process.‘Comfort’ is a state of mind or a personal feeling - not a quantifiable metric.
Thanks to Prof. Fanger for providing us with the parameters to evaluate occupant
comfort. The various parameters that can determine thermal comfort are Predicted
Mean Vote (PMV), Predicted Percentage Dissatisfaction (PPD), Draft Rating Index
(DR), and Effective Draft Temperature (EDT). With AHC 2023, one can design for
Thermal Comfort by considering all these parameters.
Role of PPD and PMV in assessing Thermal Comfort
Predicted mean vote (PMV) is an index that predicts the mean value of a large group
of persons' thermal sensation votes (self-reported perceptions) on a sensation scale
expressed from –3 to +3. PMV values for space should lie between +0.5 to -0.5 to
ensure occupant thermal comfort, according to ASHRAE 55.
Predicted percentage of dissatisfied (PPD) is an index that establishes a quantitative
prediction of the percentage of thermally dissatisfied people determined by PMV.
Comfort criteria are achieved when PPD values are below 10 %. PPD levels below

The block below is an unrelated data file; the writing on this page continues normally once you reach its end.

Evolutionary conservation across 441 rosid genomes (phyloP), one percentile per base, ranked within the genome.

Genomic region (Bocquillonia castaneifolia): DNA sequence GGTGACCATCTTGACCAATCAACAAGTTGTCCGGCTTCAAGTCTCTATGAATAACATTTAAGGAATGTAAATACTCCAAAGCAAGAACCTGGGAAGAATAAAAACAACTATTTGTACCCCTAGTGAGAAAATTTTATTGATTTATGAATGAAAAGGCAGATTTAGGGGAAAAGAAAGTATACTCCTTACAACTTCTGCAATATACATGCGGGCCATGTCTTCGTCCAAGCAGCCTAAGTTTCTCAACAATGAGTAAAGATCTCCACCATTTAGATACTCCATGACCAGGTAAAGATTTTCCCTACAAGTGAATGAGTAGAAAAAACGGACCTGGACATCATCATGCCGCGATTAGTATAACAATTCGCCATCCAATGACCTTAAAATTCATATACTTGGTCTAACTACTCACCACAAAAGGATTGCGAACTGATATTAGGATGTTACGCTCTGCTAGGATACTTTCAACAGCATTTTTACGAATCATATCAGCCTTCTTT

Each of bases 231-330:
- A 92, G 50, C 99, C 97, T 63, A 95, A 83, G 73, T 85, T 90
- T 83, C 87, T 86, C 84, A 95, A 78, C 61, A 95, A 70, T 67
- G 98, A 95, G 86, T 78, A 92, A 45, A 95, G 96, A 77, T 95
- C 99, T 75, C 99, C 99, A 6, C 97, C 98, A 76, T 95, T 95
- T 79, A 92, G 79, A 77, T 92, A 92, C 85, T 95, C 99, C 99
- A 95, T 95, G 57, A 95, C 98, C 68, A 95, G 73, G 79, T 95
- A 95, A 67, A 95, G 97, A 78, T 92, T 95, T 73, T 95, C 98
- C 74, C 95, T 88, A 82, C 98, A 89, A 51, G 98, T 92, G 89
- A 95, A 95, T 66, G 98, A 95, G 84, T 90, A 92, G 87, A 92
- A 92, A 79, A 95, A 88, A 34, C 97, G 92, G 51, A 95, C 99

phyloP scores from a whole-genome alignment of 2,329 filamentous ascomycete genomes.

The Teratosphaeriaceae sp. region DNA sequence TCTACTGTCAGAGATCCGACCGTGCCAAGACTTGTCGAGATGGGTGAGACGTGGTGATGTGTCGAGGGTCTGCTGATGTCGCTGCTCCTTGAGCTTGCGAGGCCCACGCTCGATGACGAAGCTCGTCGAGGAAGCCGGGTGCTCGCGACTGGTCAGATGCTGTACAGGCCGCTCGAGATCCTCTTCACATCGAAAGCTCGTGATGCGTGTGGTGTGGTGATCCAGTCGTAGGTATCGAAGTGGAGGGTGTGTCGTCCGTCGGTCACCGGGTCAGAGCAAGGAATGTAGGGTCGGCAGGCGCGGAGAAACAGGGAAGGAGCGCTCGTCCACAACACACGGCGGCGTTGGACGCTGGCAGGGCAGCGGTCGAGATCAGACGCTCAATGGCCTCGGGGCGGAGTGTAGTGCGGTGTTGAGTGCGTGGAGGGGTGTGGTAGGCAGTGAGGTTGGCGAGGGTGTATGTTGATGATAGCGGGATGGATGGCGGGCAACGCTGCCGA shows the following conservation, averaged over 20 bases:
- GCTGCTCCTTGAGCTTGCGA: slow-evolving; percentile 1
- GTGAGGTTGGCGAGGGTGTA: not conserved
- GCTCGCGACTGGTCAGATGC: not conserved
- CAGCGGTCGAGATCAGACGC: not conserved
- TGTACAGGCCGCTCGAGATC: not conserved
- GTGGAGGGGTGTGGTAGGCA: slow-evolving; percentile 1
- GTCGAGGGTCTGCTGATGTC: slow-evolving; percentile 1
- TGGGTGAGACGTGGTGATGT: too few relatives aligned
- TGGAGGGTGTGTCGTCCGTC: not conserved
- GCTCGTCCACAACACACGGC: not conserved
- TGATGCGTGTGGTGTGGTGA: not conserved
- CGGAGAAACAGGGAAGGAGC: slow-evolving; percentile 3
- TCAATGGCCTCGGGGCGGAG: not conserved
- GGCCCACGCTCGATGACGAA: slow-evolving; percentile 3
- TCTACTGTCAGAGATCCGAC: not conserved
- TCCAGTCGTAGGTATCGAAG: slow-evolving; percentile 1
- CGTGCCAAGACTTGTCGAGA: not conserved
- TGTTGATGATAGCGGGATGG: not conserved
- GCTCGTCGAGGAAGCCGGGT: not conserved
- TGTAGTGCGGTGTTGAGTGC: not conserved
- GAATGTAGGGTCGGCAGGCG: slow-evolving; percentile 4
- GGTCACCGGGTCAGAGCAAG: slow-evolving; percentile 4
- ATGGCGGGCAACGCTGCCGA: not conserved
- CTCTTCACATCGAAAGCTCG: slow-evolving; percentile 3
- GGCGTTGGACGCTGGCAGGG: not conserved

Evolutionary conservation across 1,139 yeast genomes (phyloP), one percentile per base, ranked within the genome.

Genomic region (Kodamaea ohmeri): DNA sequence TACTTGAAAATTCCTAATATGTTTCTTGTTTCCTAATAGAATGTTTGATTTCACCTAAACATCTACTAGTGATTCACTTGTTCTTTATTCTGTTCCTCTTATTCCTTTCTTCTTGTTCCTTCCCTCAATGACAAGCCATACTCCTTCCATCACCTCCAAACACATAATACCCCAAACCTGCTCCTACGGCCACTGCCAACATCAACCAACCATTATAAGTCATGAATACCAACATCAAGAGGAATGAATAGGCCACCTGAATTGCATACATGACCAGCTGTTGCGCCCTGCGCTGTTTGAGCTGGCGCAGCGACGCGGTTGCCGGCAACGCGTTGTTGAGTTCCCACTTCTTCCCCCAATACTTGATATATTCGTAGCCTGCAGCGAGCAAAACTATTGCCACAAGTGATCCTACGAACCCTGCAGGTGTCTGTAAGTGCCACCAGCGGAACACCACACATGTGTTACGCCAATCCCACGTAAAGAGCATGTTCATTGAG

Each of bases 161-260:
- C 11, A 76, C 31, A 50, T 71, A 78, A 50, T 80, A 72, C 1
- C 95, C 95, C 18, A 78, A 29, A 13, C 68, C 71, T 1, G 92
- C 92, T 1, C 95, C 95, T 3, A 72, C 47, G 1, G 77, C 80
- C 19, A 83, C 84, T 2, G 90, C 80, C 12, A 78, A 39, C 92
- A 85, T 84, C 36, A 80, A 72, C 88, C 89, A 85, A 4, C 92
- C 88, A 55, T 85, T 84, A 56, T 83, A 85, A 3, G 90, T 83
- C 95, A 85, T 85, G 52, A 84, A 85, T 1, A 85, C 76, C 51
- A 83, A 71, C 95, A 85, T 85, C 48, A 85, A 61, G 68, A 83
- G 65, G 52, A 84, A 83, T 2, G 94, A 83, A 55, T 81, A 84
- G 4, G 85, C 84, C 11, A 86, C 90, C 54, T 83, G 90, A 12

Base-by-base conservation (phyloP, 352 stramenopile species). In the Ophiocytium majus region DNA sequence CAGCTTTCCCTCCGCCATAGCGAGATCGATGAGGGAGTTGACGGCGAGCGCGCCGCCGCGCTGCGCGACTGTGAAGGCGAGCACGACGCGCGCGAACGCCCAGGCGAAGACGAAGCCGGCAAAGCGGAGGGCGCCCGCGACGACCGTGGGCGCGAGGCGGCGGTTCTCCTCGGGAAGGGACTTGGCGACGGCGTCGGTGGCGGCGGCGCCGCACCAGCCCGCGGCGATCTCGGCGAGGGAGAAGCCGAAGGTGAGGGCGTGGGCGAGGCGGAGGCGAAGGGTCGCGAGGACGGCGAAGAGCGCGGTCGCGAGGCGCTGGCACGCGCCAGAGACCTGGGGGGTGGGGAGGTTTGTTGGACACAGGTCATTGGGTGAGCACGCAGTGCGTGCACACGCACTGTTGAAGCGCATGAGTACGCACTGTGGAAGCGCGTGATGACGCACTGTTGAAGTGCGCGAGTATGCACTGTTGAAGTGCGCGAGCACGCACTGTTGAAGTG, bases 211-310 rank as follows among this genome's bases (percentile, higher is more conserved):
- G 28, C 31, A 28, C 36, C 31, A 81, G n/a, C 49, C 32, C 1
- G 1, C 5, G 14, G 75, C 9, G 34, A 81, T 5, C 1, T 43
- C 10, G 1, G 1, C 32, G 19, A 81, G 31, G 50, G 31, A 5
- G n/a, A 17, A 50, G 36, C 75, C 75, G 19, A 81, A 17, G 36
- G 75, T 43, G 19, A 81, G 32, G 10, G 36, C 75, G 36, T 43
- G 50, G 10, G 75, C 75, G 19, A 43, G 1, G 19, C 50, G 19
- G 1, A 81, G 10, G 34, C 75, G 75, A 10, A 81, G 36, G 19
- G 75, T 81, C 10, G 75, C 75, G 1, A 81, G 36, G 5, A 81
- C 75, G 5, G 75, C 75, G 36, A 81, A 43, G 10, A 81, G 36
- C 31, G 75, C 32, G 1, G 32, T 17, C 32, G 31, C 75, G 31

10% don't ensure that all the occupants in the space are comfortable. 10% of the
occupants will still feel uncomfortable.
Predicted Mean Vote (PMV) thermal comfort criteria
Predicted Percentage Dissatisfaction vs Predicted Mean Vote
PMV Contour Plot
PPD Comfort Cloud
Role of Draft Rating and Effective Draft Temperature in assessing
Draft Rating and Effective Draft Temperature assess local effects from high-velocity
drafts of extremely cold or hot air.
A draft is an unwanted local cooling of the body caused by air movement. Draft
rating is an index that establishes a quantitative prediction of the percentage of
occupants dissatisfied due to the draft. Comfort Criteria are achieved when the
percentage of dissatisfied people due to draft is below 20%, as mentioned in the
Effective draft temperature is a calculated temperature difference that combines the